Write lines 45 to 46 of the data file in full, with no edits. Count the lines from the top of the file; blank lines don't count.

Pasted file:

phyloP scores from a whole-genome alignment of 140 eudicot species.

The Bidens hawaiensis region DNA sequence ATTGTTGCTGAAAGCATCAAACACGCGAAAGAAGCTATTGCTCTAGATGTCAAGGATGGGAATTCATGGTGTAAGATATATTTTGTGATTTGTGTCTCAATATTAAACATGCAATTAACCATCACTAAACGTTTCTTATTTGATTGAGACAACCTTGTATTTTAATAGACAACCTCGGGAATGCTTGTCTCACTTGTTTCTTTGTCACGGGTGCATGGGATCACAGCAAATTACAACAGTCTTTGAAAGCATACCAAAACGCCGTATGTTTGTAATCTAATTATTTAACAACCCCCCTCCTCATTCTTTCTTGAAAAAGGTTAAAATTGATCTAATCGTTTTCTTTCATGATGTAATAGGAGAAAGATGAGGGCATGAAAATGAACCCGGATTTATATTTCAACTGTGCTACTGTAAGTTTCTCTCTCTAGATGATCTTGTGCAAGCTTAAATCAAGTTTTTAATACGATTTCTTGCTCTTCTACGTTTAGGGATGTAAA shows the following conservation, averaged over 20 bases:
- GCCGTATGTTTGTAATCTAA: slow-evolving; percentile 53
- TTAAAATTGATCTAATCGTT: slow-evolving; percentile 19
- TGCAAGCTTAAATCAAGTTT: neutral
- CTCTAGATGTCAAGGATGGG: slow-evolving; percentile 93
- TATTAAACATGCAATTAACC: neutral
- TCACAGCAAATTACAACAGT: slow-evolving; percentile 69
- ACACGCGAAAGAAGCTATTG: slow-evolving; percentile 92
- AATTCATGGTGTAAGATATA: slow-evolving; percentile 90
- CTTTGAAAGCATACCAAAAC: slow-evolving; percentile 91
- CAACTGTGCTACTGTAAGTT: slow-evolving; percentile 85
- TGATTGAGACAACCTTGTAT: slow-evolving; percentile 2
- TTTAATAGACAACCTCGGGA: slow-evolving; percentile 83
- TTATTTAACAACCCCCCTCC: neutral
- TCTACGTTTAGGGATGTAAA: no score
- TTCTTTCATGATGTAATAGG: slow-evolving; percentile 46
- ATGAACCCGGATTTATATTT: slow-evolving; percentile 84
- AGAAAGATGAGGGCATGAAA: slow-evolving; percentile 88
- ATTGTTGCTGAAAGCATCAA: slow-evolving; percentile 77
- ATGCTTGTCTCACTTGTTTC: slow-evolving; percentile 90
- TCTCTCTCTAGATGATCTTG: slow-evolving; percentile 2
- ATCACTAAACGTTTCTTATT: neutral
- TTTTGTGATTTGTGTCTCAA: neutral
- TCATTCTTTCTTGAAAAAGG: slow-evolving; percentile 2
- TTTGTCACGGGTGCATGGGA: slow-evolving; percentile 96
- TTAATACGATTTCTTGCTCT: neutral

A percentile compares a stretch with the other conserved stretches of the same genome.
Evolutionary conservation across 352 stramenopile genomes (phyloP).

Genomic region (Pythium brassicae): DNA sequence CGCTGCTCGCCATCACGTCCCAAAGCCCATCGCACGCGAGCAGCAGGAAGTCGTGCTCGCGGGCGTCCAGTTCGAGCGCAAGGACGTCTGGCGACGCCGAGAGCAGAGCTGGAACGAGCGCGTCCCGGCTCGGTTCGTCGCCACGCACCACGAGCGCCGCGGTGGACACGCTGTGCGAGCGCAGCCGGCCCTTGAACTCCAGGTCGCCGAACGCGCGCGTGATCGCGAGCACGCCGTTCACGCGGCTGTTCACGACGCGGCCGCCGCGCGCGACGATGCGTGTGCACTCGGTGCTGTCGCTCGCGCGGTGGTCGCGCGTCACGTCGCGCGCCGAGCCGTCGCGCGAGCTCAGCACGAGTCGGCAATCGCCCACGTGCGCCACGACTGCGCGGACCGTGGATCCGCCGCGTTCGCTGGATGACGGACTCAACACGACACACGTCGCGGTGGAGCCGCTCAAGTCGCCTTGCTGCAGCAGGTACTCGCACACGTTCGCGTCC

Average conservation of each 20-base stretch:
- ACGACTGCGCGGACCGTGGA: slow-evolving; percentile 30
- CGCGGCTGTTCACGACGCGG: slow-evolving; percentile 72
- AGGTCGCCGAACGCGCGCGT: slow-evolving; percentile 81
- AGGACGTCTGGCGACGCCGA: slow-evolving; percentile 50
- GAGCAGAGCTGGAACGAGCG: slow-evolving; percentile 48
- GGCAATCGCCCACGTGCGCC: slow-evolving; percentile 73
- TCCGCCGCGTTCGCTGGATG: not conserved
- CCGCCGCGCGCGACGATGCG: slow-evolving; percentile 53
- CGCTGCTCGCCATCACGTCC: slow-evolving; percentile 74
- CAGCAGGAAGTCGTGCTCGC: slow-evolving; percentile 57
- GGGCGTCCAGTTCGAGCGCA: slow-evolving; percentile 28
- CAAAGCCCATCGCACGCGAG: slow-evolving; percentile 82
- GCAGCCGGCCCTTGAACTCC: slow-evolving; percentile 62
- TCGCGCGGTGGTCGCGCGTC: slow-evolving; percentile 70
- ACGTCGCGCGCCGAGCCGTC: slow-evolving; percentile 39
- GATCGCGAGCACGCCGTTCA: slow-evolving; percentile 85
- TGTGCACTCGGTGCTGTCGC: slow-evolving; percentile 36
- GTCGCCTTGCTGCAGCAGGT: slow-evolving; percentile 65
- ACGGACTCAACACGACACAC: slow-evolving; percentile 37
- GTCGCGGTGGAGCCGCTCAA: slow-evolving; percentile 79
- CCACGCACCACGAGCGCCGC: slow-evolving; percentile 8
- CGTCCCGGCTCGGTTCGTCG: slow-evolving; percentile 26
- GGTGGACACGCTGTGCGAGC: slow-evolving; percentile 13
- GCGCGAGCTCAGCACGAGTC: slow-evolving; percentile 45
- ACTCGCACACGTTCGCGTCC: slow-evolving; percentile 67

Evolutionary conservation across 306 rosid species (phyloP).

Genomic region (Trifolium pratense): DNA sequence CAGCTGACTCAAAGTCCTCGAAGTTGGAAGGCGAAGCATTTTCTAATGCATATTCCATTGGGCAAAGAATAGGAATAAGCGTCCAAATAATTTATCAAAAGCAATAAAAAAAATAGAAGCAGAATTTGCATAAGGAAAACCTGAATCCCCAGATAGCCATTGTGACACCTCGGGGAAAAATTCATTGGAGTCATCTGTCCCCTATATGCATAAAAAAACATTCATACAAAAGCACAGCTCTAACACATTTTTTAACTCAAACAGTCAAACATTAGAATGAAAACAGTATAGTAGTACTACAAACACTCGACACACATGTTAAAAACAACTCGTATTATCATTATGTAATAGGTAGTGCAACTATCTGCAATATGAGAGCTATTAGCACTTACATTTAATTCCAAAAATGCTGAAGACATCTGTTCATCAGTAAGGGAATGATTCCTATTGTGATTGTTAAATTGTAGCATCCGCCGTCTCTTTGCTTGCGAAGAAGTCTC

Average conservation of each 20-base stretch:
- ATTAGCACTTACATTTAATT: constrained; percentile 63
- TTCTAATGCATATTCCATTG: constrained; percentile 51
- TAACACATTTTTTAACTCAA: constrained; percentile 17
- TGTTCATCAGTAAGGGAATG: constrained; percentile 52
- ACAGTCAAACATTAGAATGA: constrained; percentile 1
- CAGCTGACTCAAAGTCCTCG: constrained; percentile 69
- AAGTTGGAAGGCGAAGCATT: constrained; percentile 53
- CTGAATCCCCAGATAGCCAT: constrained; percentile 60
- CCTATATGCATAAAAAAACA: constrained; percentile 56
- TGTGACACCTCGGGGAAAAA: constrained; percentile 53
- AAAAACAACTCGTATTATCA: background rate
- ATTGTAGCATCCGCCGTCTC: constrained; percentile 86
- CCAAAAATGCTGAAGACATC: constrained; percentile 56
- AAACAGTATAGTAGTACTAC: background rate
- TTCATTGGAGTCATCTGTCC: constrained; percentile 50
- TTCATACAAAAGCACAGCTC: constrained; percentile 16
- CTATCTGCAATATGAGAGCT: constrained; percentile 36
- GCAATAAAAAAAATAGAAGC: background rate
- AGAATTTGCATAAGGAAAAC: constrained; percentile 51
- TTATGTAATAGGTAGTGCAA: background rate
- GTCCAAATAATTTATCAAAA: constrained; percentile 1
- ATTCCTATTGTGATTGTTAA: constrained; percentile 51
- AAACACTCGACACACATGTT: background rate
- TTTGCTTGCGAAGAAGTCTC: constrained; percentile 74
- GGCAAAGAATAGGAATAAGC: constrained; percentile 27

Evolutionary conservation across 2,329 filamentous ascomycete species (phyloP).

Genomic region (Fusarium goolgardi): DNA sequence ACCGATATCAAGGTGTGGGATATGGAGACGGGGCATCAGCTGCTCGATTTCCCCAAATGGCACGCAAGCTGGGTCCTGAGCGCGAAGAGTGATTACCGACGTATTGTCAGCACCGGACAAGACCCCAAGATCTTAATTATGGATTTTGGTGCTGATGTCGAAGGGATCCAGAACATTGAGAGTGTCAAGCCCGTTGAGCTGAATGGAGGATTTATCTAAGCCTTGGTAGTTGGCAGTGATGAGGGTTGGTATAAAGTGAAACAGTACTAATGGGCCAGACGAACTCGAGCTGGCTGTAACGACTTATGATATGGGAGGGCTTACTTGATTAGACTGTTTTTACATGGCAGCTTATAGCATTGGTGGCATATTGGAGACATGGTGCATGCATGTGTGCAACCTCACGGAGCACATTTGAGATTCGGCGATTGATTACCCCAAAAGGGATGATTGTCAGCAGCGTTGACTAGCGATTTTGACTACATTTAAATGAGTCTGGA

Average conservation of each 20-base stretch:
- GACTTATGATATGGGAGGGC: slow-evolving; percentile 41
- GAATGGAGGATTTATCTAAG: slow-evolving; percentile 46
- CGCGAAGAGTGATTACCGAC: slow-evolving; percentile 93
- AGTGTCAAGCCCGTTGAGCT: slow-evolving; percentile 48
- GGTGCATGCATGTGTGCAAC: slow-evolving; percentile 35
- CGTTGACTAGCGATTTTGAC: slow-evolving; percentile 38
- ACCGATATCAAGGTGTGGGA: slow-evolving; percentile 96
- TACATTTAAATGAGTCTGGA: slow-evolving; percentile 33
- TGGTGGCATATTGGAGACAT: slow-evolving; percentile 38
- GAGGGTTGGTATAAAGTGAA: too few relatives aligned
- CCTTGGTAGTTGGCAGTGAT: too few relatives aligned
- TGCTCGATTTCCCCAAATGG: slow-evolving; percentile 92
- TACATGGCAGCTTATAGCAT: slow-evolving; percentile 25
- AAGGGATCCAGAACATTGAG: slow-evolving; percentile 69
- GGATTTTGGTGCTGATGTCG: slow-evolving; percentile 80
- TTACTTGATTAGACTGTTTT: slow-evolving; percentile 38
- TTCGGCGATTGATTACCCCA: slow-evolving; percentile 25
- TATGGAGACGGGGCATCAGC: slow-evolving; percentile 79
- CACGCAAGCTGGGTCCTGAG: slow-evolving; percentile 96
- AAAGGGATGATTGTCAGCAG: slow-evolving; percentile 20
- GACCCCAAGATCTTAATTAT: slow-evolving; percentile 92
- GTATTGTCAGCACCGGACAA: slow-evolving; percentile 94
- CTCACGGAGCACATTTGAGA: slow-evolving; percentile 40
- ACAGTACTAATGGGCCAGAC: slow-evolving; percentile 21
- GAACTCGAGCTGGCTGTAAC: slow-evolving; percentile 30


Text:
- TCGCGCGGTGGTCGCGCGTC: slow-evolving; percentile 70
- ACGTCGCGCGCCGAGCCGTC: slow-evolving; percentile 39